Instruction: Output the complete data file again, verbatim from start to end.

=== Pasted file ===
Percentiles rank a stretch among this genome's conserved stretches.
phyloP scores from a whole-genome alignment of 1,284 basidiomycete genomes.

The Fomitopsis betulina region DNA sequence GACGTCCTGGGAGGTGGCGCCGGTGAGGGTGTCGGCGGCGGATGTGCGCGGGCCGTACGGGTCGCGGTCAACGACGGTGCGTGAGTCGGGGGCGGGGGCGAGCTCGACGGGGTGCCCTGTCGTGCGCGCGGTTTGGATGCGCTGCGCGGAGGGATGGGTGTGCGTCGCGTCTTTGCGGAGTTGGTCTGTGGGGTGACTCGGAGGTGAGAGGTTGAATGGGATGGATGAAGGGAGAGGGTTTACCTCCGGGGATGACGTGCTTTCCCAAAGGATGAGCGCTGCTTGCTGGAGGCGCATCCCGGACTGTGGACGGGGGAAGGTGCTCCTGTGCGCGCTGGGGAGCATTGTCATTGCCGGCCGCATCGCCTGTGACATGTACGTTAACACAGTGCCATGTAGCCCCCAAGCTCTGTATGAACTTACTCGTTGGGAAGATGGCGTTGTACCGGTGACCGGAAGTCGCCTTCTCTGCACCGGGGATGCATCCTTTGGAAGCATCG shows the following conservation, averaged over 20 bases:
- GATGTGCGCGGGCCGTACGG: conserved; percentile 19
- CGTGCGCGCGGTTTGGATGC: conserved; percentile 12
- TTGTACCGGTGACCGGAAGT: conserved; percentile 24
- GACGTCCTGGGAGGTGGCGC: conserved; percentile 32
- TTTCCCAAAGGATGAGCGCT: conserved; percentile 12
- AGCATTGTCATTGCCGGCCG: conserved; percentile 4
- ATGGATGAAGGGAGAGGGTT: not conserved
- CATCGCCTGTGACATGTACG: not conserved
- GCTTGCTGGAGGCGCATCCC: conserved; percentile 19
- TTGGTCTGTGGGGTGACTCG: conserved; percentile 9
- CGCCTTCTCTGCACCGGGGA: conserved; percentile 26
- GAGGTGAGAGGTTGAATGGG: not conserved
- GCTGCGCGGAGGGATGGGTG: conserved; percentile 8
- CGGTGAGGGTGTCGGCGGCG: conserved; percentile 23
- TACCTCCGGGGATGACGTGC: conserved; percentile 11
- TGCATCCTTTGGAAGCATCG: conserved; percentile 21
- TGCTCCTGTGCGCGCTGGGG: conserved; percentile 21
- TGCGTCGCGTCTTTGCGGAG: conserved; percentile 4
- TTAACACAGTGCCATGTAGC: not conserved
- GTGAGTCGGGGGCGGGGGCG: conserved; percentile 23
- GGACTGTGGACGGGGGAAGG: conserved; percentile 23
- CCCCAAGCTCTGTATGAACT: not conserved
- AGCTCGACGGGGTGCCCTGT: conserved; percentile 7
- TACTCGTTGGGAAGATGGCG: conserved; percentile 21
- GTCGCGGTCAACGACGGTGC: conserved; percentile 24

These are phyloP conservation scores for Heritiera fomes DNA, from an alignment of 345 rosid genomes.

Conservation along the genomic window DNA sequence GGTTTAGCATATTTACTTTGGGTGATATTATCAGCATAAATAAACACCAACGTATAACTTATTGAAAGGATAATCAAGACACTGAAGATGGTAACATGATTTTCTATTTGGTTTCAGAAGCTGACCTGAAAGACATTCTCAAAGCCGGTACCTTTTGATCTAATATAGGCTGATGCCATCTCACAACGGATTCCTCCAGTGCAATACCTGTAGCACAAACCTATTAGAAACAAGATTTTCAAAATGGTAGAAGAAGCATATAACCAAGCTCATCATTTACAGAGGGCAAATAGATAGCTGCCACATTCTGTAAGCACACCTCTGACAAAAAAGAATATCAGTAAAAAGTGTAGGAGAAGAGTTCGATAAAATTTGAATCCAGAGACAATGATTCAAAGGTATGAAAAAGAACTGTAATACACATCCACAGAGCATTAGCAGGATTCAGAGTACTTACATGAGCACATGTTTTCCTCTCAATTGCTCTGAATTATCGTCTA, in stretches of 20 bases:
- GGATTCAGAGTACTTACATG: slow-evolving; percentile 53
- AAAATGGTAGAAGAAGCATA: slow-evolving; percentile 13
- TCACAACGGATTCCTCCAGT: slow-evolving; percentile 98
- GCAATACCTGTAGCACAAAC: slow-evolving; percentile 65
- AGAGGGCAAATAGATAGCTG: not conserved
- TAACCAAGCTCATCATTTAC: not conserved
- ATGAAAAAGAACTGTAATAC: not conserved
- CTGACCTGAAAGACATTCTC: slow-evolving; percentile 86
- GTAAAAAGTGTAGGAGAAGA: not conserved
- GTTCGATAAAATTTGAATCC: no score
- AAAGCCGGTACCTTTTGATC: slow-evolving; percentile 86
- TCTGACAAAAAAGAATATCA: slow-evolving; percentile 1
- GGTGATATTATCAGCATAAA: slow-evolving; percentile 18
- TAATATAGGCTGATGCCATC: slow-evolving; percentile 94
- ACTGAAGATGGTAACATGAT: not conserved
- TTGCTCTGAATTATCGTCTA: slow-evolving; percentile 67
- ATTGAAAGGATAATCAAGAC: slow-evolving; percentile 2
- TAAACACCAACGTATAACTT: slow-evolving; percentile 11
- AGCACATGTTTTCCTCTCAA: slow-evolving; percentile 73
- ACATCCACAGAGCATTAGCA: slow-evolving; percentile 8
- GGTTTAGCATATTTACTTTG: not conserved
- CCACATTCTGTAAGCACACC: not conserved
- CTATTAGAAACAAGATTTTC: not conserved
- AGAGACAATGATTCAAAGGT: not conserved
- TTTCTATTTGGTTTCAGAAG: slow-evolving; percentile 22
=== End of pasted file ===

Percentiles rank a stretch among this genome's conserved stretches.
phyloP scores from a whole-genome alignment of 1,284 basidiomycete genomes.

The Fomitopsis betulina region DNA sequence GACGTCCTGGGAGGTGGCGCCGGTGAGGGTGTCGGCGGCGGATGTGCGCGGGCCGTACGGGTCGCGGTCAACGACGGTGCGTGAGTCGGGGGCGGGGGCGAGCTCGACGGGGTGCCCTGTCGTGCGCGCGGTTTGGATGCGCTGCGCGGAGGGATGGGTGTGCGTCGCGTCTTTGCGGAGTTGGTCTGTGGGGTGACTCGGAGGTGAGAGGTTGAATGGGATGGATGAAGGGAGAGGGTTTACCTCCGGGGATGACGTGCTTTCCCAAAGGATGAGCGCTGCTTGCTGGAGGCGCATCCCGGACTGTGGACGGGGGAAGGTGCTCCTGTGCGCGCTGGGGAGCATTGTCATTGCCGGCCGCATCGCCTGTGACATGTACGTTAACACAGTGCCATGTAGCCCCCAAGCTCTGTATGAACTTACTCGTTGGGAAGATGGCGTTGTACCGGTGACCGGAAGTCGCCTTCTCTGCACCGGGGATGCATCCTTTGGAAGCATCG shows the following conservation, averaged over 20 bases:
- GATGTGCGCGGGCCGTACGG: conserved; percentile 19
- CGTGCGCGCGGTTTGGATGC: conserved; percentile 12
- TTGTACCGGTGACCGGAAGT: conserved; percentile 24
- GACGTCCTGGGAGGTGGCGC: conserved; percentile 32
- TTTCCCAAAGGATGAGCGCT: conserved; percentile 12
- AGCATTGTCATTGCCGGCCG: conserved; percentile 4
- ATGGATGAAGGGAGAGGGTT: not conserved
- CATCGCCTGTGACATGTACG: not conserved
- GCTTGCTGGAGGCGCATCCC: conserved; percentile 19
- TTGGTCTGTGGGGTGACTCG: conserved; percentile 9
- CGCCTTCTCTGCACCGGGGA: conserved; percentile 26
- GAGGTGAGAGGTTGAATGGG: not conserved
- GCTGCGCGGAGGGATGGGTG: conserved; percentile 8
- CGGTGAGGGTGTCGGCGGCG: conserved; percentile 23
- TACCTCCGGGGATGACGTGC: conserved; percentile 11
- TGCATCCTTTGGAAGCATCG: conserved; percentile 21
- TGCTCCTGTGCGCGCTGGGG: conserved; percentile 21
- TGCGTCGCGTCTTTGCGGAG: conserved; percentile 4
- TTAACACAGTGCCATGTAGC: not conserved
- GTGAGTCGGGGGCGGGGGCG: conserved; percentile 23
- GGACTGTGGACGGGGGAAGG: conserved; percentile 23
- CCCCAAGCTCTGTATGAACT: not conserved
- AGCTCGACGGGGTGCCCTGT: conserved; percentile 7
- TACTCGTTGGGAAGATGGCG: conserved; percentile 21
- GTCGCGGTCAACGACGGTGC: conserved; percentile 24

These are phyloP conservation scores for Heritiera fomes DNA, from an alignment of 345 rosid genomes.

Conservation along the genomic window DNA sequence GGTTTAGCATATTTACTTTGGGTGATATTATCAGCATAAATAAACACCAACGTATAACTTATTGAAAGGATAATCAAGACACTGAAGATGGTAACATGATTTTCTATTTGGTTTCAGAAGCTGACCTGAAAGACATTCTCAAAGCCGGTACCTTTTGATCTAATATAGGCTGATGCCATCTCACAACGGATTCCTCCAGTGCAATACCTGTAGCACAAACCTATTAGAAACAAGATTTTCAAAATGGTAGAAGAAGCATATAACCAAGCTCATCATTTACAGAGGGCAAATAGATAGCTGCCACATTCTGTAAGCACACCTCTGACAAAAAAGAATATCAGTAAAAAGTGTAGGAGAAGAGTTCGATAAAATTTGAATCCAGAGACAATGATTCAAAGGTATGAAAAAGAACTGTAATACACATCCACAGAGCATTAGCAGGATTCAGAGTACTTACATGAGCACATGTTTTCCTCTCAATTGCTCTGAATTATCGTCTA, in stretches of 20 bases:
- GGATTCAGAGTACTTACATG: slow-evolving; percentile 53
- AAAATGGTAGAAGAAGCATA: slow-evolving; percentile 13
- TCACAACGGATTCCTCCAGT: slow-evolving; percentile 98
- GCAATACCTGTAGCACAAAC: slow-evolving; percentile 65
- AGAGGGCAAATAGATAGCTG: not conserved
- TAACCAAGCTCATCATTTAC: not conserved
- ATGAAAAAGAACTGTAATAC: not conserved
- CTGACCTGAAAGACATTCTC: slow-evolving; percentile 86
- GTAAAAAGTGTAGGAGAAGA: not conserved
- GTTCGATAAAATTTGAATCC: no score
- AAAGCCGGTACCTTTTGATC: slow-evolving; percentile 86
- TCTGACAAAAAAGAATATCA: slow-evolving; percentile 1
- GGTGATATTATCAGCATAAA: slow-evolving; percentile 18
- TAATATAGGCTGATGCCATC: slow-evolving; percentile 94
- ACTGAAGATGGTAACATGAT: not conserved
- TTGCTCTGAATTATCGTCTA: slow-evolving; percentile 67
- ATTGAAAGGATAATCAAGAC: slow-evolving; percentile 2
- TAAACACCAACGTATAACTT: slow-evolving; percentile 11
- AGCACATGTTTTCCTCTCAA: slow-evolving; percentile 73
- ACATCCACAGAGCATTAGCA: slow-evolving; percentile 8
- GGTTTAGCATATTTACTTTG: not conserved
- CCACATTCTGTAAGCACACC: not conserved
- CTATTAGAAACAAGATTTTC: not conserved
- AGAGACAATGATTCAAAGGT: not conserved
- TTTCTATTTGGTTTCAGAAG: slow-evolving; percentile 22